Thank you, John Oliver.

Let’s hope the new year doesn’t suck as overwhelmingly as the last one, eh?

See you soon for Chamber of Secrets and whatever else we decide to babble about. Happy new year from both of us.

 
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Posted by on January 1, 2017 in loten, mitchell

 

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The view from the brink (or: on the Electoral College)

I have been struggling with writer’s block for quite some time, so it may not be surprising I’ve not had much to say recently. That said, I think the recent version is something a bit different: I keep feeling like I need to say something about politics (what I have called and will continue to call the US national disaster) but can’t get through the shock and horror and disbelief well enough to actually say something coherent. Lots of people have already been saying the things I want to say better than I could say them, which doesn’t help either (I’m not sure if anyone has noticed my continued linkspam in the comments over here but that’s the best I’ve been able to manage thus far).

At the same time, I haven’t been able to look away. I keep reading news stories in horror as they come out. It certainly isn’t good for my mental health, but I can’t stop doing it, and at the same time I can’t imagine it would be better to stop paying attention and bury my head in the sand. I’ve been wrestling with that since 11/9, as I’d been fully expecting the horrorshow to be over (or at least to change forms; I’ve said before that prior to the election I’d naively thought the worst case scenarios involved disappointed deplorables lashing out). (As an aside, I do love that people are referring to this as 11/9; while slower acting, I really do think this is a catastrophe of similar scale to 9/11.)

I can pretty safely say that I do not think I have ever felt such hatred and contempt for anyone as I do now for Donald Trump, his stooges, and the Republican party for abetting them. These people are fucking terrifying. These feelings make me very uncomfortable, but I think in the end they are rational feelings to have, and they’ve more than earned it by this point.

I should say again that while I currently exist in a constant state of anxiety and terror, it’s not really for myself; it may be my depression talking, but I honestly don’t particularly care what happens to me (and at the same time, I belong to enough privileged demographics that the worst consequences aren’t going to fall on me; a lot of my fear is fear for what is going to happen to other people and groups of people). This is bigger than any one person. Rather, I’m concerned about the drastic consequences that will inevitably ensue from having such an incompetent, foolish, narcissistic arsehole in power and from the destructive cabinet appointments he is making. And that’s even disregarding the Russian interference, and the Trump campaign’s possibly-treasonous collusion with it; between this emboldening of Russia and what is looking something like a resumption of the Cold War, and Trump’s irresponsible actions with respect to China and the Middle East, I am beginning to seriously think this might be leading up to a World War Three. The odds of humanity surviving such an event do not seem favourable.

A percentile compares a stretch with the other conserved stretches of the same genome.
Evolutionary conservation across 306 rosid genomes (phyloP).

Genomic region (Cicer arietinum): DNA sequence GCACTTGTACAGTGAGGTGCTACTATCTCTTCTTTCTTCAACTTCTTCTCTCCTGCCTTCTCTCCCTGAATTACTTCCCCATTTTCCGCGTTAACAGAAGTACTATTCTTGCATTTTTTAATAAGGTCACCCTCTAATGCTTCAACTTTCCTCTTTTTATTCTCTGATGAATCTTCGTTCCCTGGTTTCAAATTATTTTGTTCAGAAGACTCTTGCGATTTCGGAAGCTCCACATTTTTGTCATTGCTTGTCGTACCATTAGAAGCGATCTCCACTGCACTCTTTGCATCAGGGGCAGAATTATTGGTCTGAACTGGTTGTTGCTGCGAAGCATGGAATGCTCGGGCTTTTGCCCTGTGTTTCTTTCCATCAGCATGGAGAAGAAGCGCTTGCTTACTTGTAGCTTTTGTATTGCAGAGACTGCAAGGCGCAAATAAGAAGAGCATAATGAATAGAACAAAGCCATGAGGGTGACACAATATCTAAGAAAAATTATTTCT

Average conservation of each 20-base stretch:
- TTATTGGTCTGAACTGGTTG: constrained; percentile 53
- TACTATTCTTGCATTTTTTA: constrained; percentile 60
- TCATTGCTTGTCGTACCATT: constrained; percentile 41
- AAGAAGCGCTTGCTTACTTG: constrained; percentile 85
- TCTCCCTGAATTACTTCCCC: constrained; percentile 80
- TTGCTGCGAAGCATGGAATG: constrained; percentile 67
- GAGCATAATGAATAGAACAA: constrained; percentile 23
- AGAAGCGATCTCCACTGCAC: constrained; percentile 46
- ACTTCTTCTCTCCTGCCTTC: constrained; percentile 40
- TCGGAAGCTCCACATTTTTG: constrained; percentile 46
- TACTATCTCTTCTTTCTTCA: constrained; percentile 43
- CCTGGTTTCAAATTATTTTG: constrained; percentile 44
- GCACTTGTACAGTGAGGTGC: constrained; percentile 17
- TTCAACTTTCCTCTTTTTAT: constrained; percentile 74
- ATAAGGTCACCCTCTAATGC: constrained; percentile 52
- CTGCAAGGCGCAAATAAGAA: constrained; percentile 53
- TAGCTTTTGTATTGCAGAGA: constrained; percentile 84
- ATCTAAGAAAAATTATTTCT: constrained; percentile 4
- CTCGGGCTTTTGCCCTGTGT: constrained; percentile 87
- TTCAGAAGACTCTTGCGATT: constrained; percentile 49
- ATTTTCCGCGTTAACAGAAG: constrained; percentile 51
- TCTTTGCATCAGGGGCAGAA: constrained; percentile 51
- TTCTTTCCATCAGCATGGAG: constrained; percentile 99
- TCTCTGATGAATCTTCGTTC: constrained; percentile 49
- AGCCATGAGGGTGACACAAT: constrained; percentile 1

In a time where everyone should be seriously concerned with trying to curtail climate change in any way possible (if it is not already too late) instead Trump and stooges seem to be threatening to remove anyone who agrees with the scientific consensus from their positions in the EPA, promoting climate-change deniers and oil executives to high positions and encouraging more environmentally destructive drilling and reliance on fossil fuels. There are multiple ways in which the worldwide consequences of a Trump presidency might be irrecoverable. This is not histrionics; it is brute fact. We cannot afford to play games.

And that is disregarding the smaller effects that a Trump (and Pence) administration will have on the everyday lives of people, especially people with marginalised identities. I am not the biggest fan of ‘Obamacare’, but it is undeniable that many people will suffer and die if it is repealed.